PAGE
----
Chip MacGregor

July 19, 2012

Thursdays with Amanda: How to Promote Old Titles


Amanda Luedeke Literary AgentAmanda Luedeke is a literary agent with MacGregor Literary. Every Thursday, she posts about growing your author platform. You can follow her on Twitter @amandaluedeke or join her Facebook group to stay current with her wheelings and dealings as an agent.

Today, we’re going to gear things a bit more toward published authors and, for the time being, away from strictly talking platform-marketing. Today, we’re going to talk a bit of book marketing, thanks to Tina’s question:

I once heard MJ Rose say we shouldn’t stop promoting past novels. She even told a story about a guy who promoted his book for two years after a publisher dropped theirs and he sold an amazing 100,000 copies.

It seems even more important to promote when we are in between novels, but I don’t want to beat people over the head.  At the same time, I feel like I need to keep promoting my writing to keep from disappearing from the industry. Thoughts?

The simple answer (in my opinion), is yes. You should continue to promote all of your books. Lets talk numbers, here…

You write a book. The publisher gives you $10,000 as an advance. The book comes out. It almost earns out that advance before the publisher wants to do another book. They give you another $10,000. In the course of one year, or so. You’ve made $20,000. Not too shabby, but it’s still not a solid income.

At this point, most authors stop focusing on their old book and focus on their new one. New is exciting! Fresh! It’s a way to start over! And maybe earn out that advance!

But let’s think about this…your first book is almost going to earn out. That means, once the publisher recoups the $10k, you’re going to start seeing royalty money come in. If you drop the book altogether, chances are it will go out of print, and you haven’t made a single dollar on it past the $10k you were given. BUT if you continue to promote the book, not only will you see better sales numbers, but you’ll start earning money without putting in much effort.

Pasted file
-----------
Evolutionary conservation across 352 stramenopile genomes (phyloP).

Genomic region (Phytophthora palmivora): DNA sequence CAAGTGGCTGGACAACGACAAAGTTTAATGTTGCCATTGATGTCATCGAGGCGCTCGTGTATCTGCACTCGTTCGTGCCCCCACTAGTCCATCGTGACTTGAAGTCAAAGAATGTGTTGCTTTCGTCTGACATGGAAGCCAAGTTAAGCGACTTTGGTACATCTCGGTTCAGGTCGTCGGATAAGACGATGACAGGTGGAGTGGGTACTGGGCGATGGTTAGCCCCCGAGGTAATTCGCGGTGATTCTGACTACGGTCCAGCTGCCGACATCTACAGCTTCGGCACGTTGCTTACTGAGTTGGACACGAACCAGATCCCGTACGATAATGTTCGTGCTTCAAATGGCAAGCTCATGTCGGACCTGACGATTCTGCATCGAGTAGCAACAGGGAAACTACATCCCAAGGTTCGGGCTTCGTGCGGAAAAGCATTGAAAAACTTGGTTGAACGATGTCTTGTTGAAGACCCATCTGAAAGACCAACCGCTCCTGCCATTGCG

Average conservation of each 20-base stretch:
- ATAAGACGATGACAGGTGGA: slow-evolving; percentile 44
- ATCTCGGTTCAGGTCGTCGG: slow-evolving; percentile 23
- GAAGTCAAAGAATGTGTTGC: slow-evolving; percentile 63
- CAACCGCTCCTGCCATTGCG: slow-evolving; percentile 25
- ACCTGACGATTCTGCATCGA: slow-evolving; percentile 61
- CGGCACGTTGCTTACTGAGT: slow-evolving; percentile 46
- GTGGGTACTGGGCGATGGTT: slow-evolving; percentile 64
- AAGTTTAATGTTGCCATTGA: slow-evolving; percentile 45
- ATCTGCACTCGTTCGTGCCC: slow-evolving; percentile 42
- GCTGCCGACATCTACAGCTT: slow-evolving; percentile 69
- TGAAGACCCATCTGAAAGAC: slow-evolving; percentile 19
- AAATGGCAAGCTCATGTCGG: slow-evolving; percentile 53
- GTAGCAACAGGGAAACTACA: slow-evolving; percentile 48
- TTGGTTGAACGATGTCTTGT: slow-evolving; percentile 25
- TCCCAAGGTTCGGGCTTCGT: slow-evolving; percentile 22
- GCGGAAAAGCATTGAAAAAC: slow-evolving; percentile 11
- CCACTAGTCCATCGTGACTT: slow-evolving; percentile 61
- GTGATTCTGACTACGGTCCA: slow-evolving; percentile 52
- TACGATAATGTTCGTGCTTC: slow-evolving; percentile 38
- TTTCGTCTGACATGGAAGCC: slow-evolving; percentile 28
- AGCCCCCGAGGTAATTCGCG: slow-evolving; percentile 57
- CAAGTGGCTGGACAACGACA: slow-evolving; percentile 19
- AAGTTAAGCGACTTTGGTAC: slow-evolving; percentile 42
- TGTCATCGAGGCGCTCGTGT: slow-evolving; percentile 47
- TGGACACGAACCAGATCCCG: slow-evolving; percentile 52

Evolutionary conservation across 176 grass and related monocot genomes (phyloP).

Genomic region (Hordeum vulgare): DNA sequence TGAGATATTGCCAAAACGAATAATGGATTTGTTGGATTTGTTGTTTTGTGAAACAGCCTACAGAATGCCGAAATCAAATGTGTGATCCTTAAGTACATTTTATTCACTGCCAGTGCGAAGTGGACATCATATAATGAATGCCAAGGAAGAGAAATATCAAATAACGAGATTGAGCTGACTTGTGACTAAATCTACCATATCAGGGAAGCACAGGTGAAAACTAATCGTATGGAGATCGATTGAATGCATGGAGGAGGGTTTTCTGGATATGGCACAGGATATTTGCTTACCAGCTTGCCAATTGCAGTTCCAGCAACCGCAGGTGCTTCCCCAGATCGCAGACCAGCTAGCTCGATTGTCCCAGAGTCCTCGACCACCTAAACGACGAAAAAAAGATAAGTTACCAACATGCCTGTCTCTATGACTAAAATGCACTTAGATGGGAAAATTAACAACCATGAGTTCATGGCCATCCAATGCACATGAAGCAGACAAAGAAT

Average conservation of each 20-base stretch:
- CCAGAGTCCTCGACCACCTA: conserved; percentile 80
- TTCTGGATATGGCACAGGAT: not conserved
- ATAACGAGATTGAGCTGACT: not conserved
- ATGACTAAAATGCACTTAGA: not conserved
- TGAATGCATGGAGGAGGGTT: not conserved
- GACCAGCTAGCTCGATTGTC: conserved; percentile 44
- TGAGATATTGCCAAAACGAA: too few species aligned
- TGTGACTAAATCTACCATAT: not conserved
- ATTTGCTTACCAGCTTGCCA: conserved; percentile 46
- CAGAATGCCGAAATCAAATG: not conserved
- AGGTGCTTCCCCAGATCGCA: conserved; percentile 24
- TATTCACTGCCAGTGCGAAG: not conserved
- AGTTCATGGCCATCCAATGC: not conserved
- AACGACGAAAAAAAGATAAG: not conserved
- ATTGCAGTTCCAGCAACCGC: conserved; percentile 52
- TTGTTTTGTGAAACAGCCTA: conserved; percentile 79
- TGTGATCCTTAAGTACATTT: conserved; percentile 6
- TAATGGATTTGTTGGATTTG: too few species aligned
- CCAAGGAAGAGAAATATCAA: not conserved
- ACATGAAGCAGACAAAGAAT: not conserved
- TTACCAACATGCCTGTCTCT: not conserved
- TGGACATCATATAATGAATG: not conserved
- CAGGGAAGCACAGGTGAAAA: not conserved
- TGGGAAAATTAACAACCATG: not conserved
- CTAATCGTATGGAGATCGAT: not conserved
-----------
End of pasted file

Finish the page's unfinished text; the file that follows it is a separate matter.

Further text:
This is how financially sound writing careers are made…when you make your books work for you, instead of you working for your books.

Royalty money is the best money in the business. It’s literally money for something you’ve already written, already sweated over, already made personal sacrifices for. And you don’t have to do much to keep those royalty checks coming in.

Another reason to promote your old books, is because most of your readers don’t own each book you’ve ever written! Sure, your die hard fans are going to have all your books, but a majority of your readers are people who have one, maybe two books of yours total. So if you’ve written five books, that means there’s 3-4 books they don’t have. And if you ask me, those should be the easiest sales to make!

How to promote you “old” books

1) Feature them on your website, social media pages, newsletters and book signing tables. Be unashamed and unhindered! When you’re talking with readers at a book signing, talk up your old books (and have them on the table, ready to sell). When you’re designing your cover photo for Facebook, put your old books right up there with your new one. When you Tweet about your books, talk up the old ones just as much as you talk about the new one. When you blog about your books (or about themes in your books), don’t forget your old ones!

2) Build off your new release. Yes, you should protect the release of your new book. But after you’ve given your book 4-6 weeks, it makes sense to take all of that interest you’ve built up, and push it toward all your books.